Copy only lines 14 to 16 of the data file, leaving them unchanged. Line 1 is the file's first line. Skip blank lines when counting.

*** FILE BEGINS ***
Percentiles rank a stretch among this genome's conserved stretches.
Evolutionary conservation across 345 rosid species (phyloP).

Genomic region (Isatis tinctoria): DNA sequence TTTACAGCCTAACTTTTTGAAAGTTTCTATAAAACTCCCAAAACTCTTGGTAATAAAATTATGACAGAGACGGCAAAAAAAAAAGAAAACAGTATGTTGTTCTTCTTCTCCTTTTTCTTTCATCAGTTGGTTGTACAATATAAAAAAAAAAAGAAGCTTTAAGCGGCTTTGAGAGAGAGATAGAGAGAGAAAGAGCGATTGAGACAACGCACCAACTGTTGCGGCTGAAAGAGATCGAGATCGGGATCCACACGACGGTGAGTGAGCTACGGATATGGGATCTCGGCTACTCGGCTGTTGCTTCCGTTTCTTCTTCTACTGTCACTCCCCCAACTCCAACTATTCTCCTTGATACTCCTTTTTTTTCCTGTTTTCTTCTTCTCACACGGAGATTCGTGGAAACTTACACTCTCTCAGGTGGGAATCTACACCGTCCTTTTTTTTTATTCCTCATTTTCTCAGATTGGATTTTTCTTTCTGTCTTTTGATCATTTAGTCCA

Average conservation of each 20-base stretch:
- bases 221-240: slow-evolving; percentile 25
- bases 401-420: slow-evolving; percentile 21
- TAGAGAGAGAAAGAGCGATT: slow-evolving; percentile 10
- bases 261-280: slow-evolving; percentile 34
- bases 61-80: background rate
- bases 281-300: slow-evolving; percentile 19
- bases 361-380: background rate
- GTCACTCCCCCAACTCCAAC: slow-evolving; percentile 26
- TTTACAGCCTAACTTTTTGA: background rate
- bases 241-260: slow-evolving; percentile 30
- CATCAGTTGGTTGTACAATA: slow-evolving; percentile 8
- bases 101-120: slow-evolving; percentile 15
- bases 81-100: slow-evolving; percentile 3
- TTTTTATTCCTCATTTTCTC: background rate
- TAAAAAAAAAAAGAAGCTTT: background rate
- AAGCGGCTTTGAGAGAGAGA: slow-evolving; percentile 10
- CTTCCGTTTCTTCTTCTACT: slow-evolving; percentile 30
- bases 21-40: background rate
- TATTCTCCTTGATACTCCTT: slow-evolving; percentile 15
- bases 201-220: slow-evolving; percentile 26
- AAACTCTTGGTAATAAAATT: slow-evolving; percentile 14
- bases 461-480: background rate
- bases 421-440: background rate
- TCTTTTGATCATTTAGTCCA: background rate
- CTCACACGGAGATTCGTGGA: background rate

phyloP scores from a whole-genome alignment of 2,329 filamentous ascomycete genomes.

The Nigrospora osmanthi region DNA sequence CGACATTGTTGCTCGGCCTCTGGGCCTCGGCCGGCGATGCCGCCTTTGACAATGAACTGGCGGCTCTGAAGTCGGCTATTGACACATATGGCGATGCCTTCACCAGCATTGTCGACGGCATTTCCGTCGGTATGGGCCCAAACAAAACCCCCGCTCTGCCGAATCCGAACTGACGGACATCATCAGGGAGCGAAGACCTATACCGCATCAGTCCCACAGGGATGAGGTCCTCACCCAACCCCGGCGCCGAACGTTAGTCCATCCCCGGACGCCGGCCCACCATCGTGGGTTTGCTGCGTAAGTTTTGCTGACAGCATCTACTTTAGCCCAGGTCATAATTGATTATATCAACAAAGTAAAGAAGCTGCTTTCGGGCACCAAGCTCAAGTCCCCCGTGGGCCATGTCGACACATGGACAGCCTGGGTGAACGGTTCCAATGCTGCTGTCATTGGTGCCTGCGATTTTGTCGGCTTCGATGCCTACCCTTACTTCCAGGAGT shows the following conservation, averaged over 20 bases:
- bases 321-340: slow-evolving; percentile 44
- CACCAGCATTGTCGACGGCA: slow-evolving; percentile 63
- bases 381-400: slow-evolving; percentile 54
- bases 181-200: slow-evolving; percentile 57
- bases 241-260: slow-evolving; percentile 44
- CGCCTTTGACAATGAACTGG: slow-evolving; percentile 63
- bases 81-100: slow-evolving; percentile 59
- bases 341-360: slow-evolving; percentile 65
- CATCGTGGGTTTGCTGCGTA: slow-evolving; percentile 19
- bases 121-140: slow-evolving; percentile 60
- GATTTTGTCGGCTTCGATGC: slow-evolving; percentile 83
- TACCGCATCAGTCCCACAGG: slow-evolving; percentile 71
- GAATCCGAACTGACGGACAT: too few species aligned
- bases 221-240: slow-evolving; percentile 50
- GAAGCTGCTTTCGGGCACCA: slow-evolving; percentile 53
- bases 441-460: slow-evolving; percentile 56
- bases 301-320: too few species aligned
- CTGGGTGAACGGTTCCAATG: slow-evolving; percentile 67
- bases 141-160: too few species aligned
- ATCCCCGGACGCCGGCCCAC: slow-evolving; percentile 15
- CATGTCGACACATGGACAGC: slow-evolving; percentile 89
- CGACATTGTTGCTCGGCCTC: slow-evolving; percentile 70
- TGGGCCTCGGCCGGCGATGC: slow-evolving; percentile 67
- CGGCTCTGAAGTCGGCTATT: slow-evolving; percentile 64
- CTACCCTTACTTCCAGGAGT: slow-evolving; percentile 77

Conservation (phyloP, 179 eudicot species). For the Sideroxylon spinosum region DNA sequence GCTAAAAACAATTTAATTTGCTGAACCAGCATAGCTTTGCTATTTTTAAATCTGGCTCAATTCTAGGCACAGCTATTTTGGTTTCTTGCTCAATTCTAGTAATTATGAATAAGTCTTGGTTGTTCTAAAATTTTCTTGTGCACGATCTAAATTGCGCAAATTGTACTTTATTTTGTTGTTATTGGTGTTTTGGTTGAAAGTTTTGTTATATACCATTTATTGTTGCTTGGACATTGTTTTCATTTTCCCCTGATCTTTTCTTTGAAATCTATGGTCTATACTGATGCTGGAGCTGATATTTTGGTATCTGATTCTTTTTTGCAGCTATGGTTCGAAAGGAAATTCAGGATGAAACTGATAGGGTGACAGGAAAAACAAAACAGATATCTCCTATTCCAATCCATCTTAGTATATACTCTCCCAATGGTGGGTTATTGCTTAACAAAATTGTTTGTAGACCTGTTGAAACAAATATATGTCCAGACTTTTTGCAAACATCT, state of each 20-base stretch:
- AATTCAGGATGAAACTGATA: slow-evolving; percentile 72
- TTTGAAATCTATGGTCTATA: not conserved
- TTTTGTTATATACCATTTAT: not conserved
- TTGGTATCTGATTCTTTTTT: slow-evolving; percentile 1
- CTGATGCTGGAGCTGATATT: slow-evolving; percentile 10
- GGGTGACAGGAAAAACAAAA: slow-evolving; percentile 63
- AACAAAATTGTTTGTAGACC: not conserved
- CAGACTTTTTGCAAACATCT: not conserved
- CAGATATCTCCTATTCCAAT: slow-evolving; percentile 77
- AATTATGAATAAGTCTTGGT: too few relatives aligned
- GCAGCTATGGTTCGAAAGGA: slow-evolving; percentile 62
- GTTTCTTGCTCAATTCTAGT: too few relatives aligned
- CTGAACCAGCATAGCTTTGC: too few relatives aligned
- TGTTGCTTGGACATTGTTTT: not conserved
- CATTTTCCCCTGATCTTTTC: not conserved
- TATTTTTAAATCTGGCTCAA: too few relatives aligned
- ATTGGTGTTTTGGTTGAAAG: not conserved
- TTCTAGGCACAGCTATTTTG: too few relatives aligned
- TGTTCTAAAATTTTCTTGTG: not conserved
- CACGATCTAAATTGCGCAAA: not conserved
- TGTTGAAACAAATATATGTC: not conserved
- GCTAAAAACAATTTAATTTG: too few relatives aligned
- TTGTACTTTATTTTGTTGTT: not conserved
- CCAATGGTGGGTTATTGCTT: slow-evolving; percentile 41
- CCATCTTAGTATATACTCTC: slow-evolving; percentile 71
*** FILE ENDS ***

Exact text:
- bases 241-260: slow-evolving; percentile 30
- CATCAGTTGGTTGTACAATA: slow-evolving; percentile 8
- bases 101-120: slow-evolving; percentile 15